Author Topic: 2006-10-07 Grand Slam review (long read)  (Read 1866 times)

Offline kromer891

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2006-10-07 Grand Slam review (long read)
« on: October 09, 2006, 01:21:11 AM »
Well, I must say I was just a bit disappointed with last night's show, but not for reasons that could be helped. The 11th annual Grand Slam for Children benefit concert was a charity event with proceeds providing assistance to the Andre Agassi Charity Foundation; in particular, the Andre Agassi College Preparatory Academy in Las Vegas, Nevada. It was not your typical concert, but more of a gala entertainment event. Still, it was well worth attending, if for no other reason than the nature of the cause. Andre does a lot here in Nevada for disadvantaged youth, and he is well respected as a humanitarian for the sake of humanity, not for the sake of the attention or label.

The MGM Grand Garden Arena was host to the event, which attracted over 10,000 contributors in all. The floor was filled with tables. Front row tables sold for $500,000 a piece (ten seats in all) and were sold out. There were a handful of diamond contributor tables still available at the start of the show for $75,000 each. That being said, designer tuxedos and evening gowns were the standard attire and from my vantage point, waiters and waitresses in crisp white three-piece suits scampered back and forth carrying trays of elegant place-settings with ornate sculptures in typical over-the-top Las Vegas style – an exercise in extravagance.

My wife and I both attended and our seats were the cheapest available, at $50 a piece, but were possibly among the best in the house, save for the tables below. Section 103, row AA, seats 1 & 2. To the right were sections 102 and 101, to the left were 104 and 105. We were about two or three seats just right of dead center, absolute first row of seats sitting about twenty feet above the grand floor below. The main speaker stacks hung down from the roof, about than thirty feet ahead and we were centered almost dead between.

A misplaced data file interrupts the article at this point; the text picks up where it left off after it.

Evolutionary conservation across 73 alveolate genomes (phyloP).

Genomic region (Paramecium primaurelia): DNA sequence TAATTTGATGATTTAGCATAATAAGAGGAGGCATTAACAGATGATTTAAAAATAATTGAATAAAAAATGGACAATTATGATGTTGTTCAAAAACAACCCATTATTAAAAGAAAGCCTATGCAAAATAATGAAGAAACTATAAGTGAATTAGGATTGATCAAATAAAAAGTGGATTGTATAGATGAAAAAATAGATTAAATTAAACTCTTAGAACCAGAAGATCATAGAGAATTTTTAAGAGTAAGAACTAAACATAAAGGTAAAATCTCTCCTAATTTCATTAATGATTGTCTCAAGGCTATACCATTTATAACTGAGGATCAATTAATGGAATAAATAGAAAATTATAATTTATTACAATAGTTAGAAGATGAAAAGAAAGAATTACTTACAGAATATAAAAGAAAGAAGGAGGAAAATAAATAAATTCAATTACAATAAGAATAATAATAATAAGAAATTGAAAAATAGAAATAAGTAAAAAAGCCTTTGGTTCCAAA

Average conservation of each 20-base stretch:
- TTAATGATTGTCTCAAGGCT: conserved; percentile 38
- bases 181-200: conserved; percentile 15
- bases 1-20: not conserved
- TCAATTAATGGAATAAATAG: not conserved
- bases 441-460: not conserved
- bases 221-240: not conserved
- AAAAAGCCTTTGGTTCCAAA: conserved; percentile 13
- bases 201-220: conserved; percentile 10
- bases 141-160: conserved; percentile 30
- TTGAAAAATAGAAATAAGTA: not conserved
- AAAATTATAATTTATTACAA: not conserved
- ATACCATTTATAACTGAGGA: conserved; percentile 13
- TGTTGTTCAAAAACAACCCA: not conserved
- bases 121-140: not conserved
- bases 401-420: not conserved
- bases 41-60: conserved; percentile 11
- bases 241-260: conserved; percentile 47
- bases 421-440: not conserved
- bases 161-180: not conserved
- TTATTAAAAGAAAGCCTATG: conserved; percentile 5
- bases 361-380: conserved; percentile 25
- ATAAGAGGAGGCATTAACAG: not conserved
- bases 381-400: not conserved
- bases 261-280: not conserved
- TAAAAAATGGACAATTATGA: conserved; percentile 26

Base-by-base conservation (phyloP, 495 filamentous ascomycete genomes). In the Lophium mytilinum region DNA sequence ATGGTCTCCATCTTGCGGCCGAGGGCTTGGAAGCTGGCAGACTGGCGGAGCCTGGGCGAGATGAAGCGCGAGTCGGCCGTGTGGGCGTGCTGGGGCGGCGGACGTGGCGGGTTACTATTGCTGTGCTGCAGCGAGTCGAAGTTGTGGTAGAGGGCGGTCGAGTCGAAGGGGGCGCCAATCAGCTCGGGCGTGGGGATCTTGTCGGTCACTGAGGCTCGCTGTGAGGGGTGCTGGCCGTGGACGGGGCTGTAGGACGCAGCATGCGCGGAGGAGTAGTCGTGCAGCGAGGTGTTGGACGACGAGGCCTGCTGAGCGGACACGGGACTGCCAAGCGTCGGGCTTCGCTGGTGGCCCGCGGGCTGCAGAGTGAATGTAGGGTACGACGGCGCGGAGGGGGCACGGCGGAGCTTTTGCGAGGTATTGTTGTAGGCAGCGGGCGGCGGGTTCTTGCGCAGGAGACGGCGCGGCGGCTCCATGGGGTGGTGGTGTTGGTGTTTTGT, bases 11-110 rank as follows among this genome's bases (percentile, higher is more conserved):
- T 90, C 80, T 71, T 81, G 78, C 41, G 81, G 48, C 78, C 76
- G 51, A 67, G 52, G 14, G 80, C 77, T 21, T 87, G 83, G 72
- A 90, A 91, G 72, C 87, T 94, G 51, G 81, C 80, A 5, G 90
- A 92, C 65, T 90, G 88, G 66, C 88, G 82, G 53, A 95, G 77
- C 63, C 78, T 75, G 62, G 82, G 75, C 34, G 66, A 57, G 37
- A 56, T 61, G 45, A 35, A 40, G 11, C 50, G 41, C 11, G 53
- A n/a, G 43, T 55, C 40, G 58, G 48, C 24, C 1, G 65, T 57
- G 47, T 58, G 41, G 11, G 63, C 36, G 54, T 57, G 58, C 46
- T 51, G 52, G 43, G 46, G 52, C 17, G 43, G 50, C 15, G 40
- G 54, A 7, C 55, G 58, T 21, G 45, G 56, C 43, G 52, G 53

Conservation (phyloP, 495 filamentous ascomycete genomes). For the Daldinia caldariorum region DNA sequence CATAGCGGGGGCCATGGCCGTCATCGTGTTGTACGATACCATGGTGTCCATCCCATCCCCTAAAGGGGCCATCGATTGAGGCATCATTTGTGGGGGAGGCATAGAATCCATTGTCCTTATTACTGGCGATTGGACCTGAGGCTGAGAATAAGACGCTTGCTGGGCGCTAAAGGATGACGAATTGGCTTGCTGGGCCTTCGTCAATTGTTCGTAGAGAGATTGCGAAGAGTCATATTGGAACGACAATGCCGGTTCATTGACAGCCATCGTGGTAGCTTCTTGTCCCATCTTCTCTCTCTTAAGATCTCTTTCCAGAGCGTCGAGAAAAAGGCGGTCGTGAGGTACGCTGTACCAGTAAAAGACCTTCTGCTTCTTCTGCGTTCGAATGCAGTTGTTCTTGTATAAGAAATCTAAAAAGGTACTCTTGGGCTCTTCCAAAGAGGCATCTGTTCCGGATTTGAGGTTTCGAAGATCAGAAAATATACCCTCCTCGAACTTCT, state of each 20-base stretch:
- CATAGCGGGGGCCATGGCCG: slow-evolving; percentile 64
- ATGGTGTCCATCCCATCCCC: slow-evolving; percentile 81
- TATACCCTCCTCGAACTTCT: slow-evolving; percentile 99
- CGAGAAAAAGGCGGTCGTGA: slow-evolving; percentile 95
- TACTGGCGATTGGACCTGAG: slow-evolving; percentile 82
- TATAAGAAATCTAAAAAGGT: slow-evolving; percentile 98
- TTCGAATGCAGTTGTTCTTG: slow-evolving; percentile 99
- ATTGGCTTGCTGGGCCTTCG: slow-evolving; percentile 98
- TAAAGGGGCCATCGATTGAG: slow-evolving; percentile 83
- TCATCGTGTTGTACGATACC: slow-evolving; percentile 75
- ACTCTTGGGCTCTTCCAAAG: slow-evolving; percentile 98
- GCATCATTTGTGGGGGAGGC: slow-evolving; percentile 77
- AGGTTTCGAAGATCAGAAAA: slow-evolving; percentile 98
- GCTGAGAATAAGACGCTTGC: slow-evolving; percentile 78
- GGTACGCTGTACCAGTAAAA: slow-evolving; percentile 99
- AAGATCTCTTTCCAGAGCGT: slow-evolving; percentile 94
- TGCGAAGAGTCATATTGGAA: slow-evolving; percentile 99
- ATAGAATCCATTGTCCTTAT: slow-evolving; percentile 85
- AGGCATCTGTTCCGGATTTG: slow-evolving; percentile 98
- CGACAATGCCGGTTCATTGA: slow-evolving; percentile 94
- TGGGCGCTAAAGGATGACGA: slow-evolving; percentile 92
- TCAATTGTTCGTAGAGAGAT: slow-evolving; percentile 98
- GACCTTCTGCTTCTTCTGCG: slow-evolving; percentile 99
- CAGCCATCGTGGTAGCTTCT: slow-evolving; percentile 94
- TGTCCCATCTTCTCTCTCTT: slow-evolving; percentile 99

Hosted by David Foster, performers for the night included Ellen DeGeneres, Tears for Fears, 17-year-old Las Vegan Erika Avila who won the "Grand Slam to Stardom" contest, Sarah McLachlan, Michael Buble, John Mayer and Robbie McIntosh, Counting Crows, Ben Stiller, Phil Collins, and several others. Ellen possibly summed it up best when she said something to the effect that ‘we were witnessing a compilation album being created right before our eyes.’

The down side to an event such as this, as I found out last evening, is that while there is a tremendous pool of talent from all corners of the entertainment industry, the focus is so sporadic that you only get a sampling of each performer’s talents. Tears for Fears has stage time for three songs, Sarah performed three stripped-down piano-and-voice-only songs, John Mayer performed an entirely acoustic with no more than two guitars and his voice, Michael Buble was a surprise hit performing two swinging songs plus an entertaining parody of Young Elvis versus Fat Elvis (hilarious), and then there were the Counting Crows.

Adam Duritz opened with that familiar electric guitar hum that we all recognize as the intro to Round Here. In front of the full-band, Duritz belted out note after note with absolutely no concern to saving his voice whatsoever. He was strong and seemed to emotionally teeter on the verge of breakdown as he re-arranged the oh-so familiar verses of the song with freedom and ease, taking the entire crowd on a roller-coaster ride of bi-polar beauty and despair. In all, this reincarnation clocked-in around the 11-minute mark and did not officially contain any alternate lyrics, but rather just a free-form arrangement of the original lyrics themselves.